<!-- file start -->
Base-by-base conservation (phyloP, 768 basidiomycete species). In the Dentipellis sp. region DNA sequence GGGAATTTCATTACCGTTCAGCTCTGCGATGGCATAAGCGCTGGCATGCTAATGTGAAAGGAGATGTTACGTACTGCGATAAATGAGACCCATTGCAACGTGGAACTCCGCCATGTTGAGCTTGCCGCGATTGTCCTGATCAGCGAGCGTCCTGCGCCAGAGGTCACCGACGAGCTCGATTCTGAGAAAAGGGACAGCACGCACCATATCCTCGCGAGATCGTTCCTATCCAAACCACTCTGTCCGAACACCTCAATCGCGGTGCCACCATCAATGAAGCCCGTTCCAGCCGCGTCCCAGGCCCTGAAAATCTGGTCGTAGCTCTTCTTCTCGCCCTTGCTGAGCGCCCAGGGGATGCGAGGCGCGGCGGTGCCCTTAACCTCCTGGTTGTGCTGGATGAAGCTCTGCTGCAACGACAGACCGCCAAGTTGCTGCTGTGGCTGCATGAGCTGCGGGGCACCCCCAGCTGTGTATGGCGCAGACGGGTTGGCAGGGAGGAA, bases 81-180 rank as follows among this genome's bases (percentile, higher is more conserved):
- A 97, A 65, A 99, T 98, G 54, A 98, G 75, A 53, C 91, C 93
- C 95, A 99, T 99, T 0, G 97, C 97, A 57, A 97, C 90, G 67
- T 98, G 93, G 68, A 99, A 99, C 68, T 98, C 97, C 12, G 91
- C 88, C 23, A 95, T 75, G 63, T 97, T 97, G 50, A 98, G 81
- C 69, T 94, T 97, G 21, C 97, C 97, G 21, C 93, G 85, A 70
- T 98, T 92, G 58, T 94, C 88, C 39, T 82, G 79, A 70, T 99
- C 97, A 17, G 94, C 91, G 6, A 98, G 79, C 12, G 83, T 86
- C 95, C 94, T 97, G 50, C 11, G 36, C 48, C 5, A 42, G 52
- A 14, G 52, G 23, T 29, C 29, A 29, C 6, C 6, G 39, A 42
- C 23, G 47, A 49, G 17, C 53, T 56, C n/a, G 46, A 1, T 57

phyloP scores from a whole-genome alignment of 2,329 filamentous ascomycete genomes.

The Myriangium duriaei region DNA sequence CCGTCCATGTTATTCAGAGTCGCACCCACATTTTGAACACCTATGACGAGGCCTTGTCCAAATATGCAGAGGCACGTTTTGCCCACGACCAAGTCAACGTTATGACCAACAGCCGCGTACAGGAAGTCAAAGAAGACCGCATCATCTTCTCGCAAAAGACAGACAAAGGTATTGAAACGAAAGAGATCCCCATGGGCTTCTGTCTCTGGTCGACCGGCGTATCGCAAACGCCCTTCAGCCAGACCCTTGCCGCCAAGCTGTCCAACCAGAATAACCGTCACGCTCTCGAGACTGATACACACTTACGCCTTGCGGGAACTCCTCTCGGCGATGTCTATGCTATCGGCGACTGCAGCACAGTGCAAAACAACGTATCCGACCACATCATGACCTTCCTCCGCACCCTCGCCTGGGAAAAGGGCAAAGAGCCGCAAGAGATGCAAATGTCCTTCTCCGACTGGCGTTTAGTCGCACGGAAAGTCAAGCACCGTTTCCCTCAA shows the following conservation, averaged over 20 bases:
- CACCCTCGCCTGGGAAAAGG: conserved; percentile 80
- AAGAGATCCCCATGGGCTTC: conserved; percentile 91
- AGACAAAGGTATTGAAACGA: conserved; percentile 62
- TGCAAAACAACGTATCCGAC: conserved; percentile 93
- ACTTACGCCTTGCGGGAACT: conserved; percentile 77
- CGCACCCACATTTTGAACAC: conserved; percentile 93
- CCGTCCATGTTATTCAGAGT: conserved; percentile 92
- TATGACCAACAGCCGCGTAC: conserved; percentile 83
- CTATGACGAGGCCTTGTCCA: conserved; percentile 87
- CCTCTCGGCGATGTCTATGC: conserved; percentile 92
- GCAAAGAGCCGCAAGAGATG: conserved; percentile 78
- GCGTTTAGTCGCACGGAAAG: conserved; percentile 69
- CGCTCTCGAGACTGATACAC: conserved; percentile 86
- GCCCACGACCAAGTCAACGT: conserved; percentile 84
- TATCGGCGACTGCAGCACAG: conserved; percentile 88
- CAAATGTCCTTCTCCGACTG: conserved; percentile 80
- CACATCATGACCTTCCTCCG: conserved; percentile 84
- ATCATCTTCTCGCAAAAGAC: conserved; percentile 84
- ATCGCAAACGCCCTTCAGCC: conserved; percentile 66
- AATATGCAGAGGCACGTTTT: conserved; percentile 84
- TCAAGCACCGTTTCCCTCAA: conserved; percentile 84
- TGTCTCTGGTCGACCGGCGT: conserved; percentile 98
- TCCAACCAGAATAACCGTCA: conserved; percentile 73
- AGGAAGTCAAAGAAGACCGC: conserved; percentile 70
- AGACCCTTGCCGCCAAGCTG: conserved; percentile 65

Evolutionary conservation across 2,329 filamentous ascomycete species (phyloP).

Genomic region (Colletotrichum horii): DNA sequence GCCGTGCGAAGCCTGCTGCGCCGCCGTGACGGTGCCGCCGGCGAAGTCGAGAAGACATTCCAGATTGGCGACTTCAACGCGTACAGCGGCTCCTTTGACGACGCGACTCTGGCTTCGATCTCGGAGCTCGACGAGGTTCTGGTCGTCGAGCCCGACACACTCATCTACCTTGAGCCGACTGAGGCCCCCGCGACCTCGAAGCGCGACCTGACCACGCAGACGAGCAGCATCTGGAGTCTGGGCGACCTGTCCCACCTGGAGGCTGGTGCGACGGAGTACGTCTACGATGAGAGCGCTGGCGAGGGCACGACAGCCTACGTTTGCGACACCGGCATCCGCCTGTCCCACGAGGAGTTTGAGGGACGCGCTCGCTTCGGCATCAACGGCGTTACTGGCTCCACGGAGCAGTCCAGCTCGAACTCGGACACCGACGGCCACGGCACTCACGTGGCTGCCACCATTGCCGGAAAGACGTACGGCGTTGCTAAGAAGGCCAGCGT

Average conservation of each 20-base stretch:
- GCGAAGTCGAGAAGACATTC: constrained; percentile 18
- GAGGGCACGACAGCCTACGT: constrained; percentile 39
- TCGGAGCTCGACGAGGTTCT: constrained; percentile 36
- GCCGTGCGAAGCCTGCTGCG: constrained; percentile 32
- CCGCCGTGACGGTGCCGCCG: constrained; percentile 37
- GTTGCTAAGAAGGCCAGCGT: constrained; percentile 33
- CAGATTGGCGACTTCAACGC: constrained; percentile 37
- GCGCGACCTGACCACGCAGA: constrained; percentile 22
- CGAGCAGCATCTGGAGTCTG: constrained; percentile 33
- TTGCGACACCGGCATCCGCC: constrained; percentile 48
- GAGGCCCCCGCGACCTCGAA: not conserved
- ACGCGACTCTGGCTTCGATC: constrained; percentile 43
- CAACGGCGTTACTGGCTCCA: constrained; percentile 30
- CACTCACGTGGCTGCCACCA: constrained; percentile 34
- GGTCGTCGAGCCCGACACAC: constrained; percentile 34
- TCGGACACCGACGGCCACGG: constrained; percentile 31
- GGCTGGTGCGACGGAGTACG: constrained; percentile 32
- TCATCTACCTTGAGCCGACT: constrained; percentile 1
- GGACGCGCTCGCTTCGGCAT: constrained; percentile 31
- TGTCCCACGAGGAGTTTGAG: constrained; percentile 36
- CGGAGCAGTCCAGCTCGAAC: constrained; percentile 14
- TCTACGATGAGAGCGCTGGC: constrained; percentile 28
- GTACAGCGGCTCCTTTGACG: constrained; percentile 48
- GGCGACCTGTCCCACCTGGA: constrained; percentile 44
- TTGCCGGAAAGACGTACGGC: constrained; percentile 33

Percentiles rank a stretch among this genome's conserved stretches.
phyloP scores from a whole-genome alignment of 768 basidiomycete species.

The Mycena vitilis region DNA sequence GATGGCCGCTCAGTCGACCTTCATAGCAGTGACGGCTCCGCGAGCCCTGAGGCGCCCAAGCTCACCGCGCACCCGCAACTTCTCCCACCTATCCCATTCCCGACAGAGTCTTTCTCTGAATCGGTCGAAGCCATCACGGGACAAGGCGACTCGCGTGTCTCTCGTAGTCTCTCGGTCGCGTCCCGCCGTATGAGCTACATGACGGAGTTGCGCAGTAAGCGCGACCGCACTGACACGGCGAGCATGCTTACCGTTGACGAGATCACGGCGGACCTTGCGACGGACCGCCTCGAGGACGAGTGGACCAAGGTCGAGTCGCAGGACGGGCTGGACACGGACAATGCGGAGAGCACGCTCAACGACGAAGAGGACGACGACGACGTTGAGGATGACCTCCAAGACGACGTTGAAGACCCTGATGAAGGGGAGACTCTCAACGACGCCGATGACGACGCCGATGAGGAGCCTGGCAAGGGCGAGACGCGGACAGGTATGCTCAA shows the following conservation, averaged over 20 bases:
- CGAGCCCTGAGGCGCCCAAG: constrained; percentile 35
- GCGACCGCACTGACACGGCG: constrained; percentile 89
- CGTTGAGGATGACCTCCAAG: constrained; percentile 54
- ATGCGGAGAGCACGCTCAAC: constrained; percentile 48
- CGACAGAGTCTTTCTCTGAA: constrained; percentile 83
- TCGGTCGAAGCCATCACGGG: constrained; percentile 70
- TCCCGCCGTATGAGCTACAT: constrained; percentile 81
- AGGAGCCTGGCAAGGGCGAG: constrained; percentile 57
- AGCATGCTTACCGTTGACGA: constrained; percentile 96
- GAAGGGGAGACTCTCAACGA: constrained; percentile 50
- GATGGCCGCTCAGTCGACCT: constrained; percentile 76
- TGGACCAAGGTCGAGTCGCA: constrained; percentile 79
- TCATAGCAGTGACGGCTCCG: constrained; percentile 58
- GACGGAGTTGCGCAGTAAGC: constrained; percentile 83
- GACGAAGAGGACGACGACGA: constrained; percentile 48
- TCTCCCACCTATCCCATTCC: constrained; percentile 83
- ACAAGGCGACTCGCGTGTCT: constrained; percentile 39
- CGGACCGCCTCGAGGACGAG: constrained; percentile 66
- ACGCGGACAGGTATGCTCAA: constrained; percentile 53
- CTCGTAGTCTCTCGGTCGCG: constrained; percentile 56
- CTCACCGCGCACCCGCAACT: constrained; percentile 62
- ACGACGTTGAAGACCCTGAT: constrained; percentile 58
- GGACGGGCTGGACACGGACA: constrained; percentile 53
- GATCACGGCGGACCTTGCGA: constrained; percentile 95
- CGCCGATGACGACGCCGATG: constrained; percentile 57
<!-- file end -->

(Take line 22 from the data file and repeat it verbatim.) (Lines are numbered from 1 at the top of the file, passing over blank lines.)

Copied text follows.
- CTATGACGAGGCCTTGTCCA: conserved; percentile 87